Google has been publishing a series of posts about how its search engine works, such as this one from Amit Singhal, one of the key scientists in its search quality group. (I met Mr. Singhal when I wrote this article about Google’s search algorithms.)
This series reminds me how much confusion there is in the discussion about the future of search and how so many companies are going to become Google-killers by building what they call “semantic search.”
Semantic search is based on the idea that if you can build technology that better understands what a user is really looking for and what a Web page is really about, you can find the page most users want faster. Semantic technology has great promise to improve search, and it offers to provide gainful employment to scores of linguists who have been toiling unappreciated in the world’s universities.
The confusion comes when for entrepreneurs, venture capitalists and journalists assume that the existing search engines haven’t thought about whether the meaning of words will be helpful. Yes, Google’s first innovation was what it calls PageRank—a way of finding high-quality Web pages by counting how many other pages link to them. And many search engines look for other clues to what a page is about, such as what words are used in its title and headlines.
But if you read the most recent post by Mr. Singhal, you will note that the concept of PageRank is not mentioned. He doesn’t use the phrase “semantic search,” either, but that is much of what he writes about. He talks about the nuanced way that Google interprets synonyms. The abbreviation “ab” could mean “air base” or “Alberta, Canada,” depending on the context.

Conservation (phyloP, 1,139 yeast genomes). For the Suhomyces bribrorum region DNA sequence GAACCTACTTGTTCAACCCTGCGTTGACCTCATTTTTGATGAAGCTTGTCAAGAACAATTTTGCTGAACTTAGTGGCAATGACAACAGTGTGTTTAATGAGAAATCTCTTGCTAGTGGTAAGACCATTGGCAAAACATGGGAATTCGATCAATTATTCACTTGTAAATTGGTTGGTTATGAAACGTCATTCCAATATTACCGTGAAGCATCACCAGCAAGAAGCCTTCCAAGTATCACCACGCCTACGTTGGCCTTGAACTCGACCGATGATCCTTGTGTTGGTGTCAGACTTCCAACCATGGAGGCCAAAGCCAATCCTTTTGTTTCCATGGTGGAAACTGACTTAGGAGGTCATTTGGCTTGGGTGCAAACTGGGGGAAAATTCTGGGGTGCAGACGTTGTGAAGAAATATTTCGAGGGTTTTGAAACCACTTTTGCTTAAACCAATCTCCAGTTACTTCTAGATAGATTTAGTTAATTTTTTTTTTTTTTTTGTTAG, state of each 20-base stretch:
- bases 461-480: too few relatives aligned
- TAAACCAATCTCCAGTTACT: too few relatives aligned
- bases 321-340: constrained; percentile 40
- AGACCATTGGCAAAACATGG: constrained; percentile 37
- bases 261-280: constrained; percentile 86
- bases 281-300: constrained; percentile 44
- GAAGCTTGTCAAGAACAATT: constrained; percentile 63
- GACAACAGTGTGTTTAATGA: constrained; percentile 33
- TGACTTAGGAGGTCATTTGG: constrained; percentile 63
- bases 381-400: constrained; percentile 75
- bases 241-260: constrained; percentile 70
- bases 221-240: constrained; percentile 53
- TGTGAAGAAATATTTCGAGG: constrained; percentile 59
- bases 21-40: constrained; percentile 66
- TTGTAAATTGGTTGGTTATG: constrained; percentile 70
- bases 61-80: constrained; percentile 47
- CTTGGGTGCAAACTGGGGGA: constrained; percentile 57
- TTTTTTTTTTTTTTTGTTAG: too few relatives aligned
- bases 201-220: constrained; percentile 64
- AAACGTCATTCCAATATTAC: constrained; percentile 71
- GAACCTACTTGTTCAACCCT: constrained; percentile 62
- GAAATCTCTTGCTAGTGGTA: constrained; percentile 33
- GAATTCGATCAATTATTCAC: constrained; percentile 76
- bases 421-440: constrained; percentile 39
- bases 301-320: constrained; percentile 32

And Google’s search engine can find meaning even when a word is not used. Mr. Singhal gives an example that a search for “galleria sprovieri londra” typed into Google’s Italian site will return the page for this Sprovieri Gallery in London. This is a double trick: The search engine translates “londra” into “London”, but more importantly, the gallery’s home page doesn’t have any address on it at all, and Google, from other information, associates a location with the site anyway. (Mr. Singhal doesn’t say what information Google uses.)
I bring this up because of a rather frustrating conversation I had with Riza C. Berkan, the chief executive of Hakia, which is based in New York. He kept insisting that Hakia had a rare secret.
“We kept expecting search engines like Google and Yahoo to start building semantic systems, but it never happened,” he told me.
Hakia’s solution, he said, is built around an understanding of the concepts represented on a given Web page and the synonyms a user may use for those concepts. And he kept asserting that Google largely looked at PageRank and not meaning. Mr. Berken insisted his search engine had no need to look at links or any other signal besides its understanding of semantic concepts. (Hakia is now focused on a few specialized areas, such as medical and financial information. I don’t find its search engine especially useful so far.)
One reason that Google has been successful is that it knows it is a search engine, not a PageRank engine or, for that matter, a synonym engine. And its systems pick which combination of approaches is best for each query.
Google certainly doesn’t have a monopoly on good ideas, and no doubt someone could develop a Google-killer. But I’ll bet that any real success will come from someone that is also devoted to solving problems of users, not showing off any one innovation from the labs.